Guidance issued last month makes it easier to close roads for community events.
New rules designed to make it easier to close roads for public events have been described as an “attack" on vehicle use by one drivers’ group.
Last month, the Department for Transport (DfT) said it was changing the rules surrounding road closures in a bid to encourage so-called ‘play streets’, where children could play outside safely and community events could be held. Previously, the DfT said such events had to be advertised in advance, creating a “costly barrier” to the closures.
Now, though, the DfT has issued councils with advice that will enable them to make “special event orders”, allowing roads to be temporarily closed. As a result, closures no longer need to be advertised, and although consent is needed for multiple closures, councils can now use a single application to close roads repeatedly over any 12-month period.
At the time, roads minister Baroness Vere said the move would help to improve children’s health, allowing them to play outdoors.
“Play streets offer wonderful opportunities for children to get outdoors and for families and communities to get together,” she said. “A generation ago, it was common to see young people playing out in the street but today it can be a rare sight. That’s why I’m delighted to be making it easier for those who want to create play streets, boosting the health and wellbeing of children, families and communities.”
The rules were set to be used by Birmingham City Council for a closure of the A38 Aston Expressway on September 22, but the event was postponed. The council said the event, which would have been the first time the road had been traffic-free since it was built, could not go ahead due to “a number of outstanding issues”, and will now take place in the spring of 2020.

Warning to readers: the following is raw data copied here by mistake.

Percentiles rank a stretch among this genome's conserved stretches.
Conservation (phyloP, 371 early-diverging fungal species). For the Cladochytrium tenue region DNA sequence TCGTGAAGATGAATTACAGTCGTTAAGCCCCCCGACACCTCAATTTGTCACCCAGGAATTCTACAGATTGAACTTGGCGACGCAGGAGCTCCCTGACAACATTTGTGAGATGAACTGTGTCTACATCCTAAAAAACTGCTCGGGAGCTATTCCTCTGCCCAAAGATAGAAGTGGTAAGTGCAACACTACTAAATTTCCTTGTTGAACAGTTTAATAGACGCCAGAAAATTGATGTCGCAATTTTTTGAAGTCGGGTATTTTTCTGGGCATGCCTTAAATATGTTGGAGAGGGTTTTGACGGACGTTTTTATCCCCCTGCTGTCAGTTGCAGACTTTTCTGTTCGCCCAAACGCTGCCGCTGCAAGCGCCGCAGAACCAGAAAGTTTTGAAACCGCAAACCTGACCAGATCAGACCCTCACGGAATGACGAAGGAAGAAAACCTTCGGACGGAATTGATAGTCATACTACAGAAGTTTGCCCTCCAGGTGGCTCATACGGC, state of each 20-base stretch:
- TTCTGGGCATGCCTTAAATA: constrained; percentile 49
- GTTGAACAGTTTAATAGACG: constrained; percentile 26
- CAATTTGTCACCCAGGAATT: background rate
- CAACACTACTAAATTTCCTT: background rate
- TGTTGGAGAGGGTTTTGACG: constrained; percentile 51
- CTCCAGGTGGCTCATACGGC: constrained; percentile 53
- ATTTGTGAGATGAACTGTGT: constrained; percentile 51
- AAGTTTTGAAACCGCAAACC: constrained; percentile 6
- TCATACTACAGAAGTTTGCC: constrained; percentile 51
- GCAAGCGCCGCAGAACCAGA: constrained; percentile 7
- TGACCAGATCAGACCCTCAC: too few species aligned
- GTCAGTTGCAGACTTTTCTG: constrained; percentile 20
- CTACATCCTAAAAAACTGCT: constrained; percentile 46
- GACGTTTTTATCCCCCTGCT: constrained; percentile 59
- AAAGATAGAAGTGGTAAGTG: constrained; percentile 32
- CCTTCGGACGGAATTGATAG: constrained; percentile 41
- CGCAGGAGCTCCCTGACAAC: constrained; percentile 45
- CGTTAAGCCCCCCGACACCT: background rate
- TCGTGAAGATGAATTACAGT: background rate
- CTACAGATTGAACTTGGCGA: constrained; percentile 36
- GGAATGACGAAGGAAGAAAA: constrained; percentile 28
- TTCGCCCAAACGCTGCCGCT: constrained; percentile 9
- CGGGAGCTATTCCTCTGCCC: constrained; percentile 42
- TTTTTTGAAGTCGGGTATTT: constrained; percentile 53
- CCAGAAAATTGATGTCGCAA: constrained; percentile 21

However, the Alliance of British Drivers (ABD) has blasted the new rules, claiming that denying drivers access to roads for “spurious reasons” is “unacceptable”. In a strongly-worded statement, the ABD called road closures for ‘play streets’ and cycling events “frivolous”, and said nobody should have the right to “dictate how, when, where and if anyone else can travel”.
The ABD also suggested that drivers could now face road closures caused by “ideologically and politically motivated protest groups”, created with “little or no meaningful consultation”. Furthermore, the ABD suggested the groups who close the roads could “potentially fit the UK definition of terrorism”.
“We have a long tradition in the UK of brief, localised road closures in towns and cities for events such as Carnivals or Remembrance, but extensive, day-long road closures are now being used to attack vehicle use,” said ABD spokesman Paul Biggs. “The now-postponed closure of the arterial A38 (M) Aston Expressway in Birmingham for Car Free Day on September 22 is described as ‘hugely symbolic and ambitious’ by anti-car zealots within Birmingham City Council. We need to remember what the roads are actually for and why it is vital that they aren’t unnecessarily obstructed. Roads are not a replacement for parks, gardens or the ballot box.”